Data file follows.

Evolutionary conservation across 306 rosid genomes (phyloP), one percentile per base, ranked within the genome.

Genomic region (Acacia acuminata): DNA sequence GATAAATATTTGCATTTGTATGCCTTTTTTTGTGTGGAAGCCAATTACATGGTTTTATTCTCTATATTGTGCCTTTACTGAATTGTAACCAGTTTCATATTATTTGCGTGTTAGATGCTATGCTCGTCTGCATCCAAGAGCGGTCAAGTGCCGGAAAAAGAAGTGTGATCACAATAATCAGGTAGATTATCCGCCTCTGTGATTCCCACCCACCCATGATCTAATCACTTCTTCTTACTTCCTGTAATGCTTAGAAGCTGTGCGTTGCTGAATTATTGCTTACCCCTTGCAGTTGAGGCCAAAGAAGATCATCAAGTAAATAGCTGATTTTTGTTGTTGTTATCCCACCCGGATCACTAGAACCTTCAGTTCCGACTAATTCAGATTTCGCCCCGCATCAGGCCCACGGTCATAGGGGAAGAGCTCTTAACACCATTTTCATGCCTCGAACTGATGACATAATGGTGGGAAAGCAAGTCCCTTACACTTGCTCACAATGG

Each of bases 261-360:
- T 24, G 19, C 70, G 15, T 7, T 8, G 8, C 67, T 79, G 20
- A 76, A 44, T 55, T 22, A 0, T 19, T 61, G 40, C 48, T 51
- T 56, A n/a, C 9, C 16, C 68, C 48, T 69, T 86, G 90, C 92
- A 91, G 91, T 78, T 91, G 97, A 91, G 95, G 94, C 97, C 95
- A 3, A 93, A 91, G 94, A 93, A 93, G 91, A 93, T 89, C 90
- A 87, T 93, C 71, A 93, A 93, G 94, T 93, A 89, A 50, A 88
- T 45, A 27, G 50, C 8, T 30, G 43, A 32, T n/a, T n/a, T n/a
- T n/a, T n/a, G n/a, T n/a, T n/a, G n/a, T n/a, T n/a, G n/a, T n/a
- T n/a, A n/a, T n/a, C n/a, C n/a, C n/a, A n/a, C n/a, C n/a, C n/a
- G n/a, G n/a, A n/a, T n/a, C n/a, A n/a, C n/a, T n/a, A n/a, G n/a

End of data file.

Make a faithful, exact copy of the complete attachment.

Evolutionary conservation across 306 rosid genomes (phyloP), one percentile per base, ranked within the genome.

Genomic region (Acacia acuminata): DNA sequence GATAAATATTTGCATTTGTATGCCTTTTTTTGTGTGGAAGCCAATTACATGGTTTTATTCTCTATATTGTGCCTTTACTGAATTGTAACCAGTTTCATATTATTTGCGTGTTAGATGCTATGCTCGTCTGCATCCAAGAGCGGTCAAGTGCCGGAAAAAGAAGTGTGATCACAATAATCAGGTAGATTATCCGCCTCTGTGATTCCCACCCACCCATGATCTAATCACTTCTTCTTACTTCCTGTAATGCTTAGAAGCTGTGCGTTGCTGAATTATTGCTTACCCCTTGCAGTTGAGGCCAAAGAAGATCATCAAGTAAATAGCTGATTTTTGTTGTTGTTATCCCACCCGGATCACTAGAACCTTCAGTTCCGACTAATTCAGATTTCGCCCCGCATCAGGCCCACGGTCATAGGGGAAGAGCTCTTAACACCATTTTCATGCCTCGAACTGATGACATAATGGTGGGAAAGCAAGTCCCTTACACTTGCTCACAATGG

Each of bases 261-360:
- T 24, G 19, C 70, G 15, T 7, T 8, G 8, C 67, T 79, G 20
- A 76, A 44, T 55, T 22, A 0, T 19, T 61, G 40, C 48, T 51
- T 56, A n/a, C 9, C 16, C 68, C 48, T 69, T 86, G 90, C 92
- A 91, G 91, T 78, T 91, G 97, A 91, G 95, G 94, C 97, C 95
- A 3, A 93, A 91, G 94, A 93, A 93, G 91, A 93, T 89, C 90
- A 87, T 93, C 71, A 93, A 93, G 94, T 93, A 89, A 50, A 88
- T 45, A 27, G 50, C 8, T 30, G 43, A 32, T n/a, T n/a, T n/a
- T n/a, T n/a, G n/a, T n/a, T n/a, G n/a, T n/a, T n/a, G n/a, T n/a
- T n/a, A n/a, T n/a, C n/a, C n/a, C n/a, A n/a, C n/a, C n/a, C n/a
- G n/a, G n/a, A n/a, T n/a, C n/a, A n/a, C n/a, T n/a, A n/a, G n/a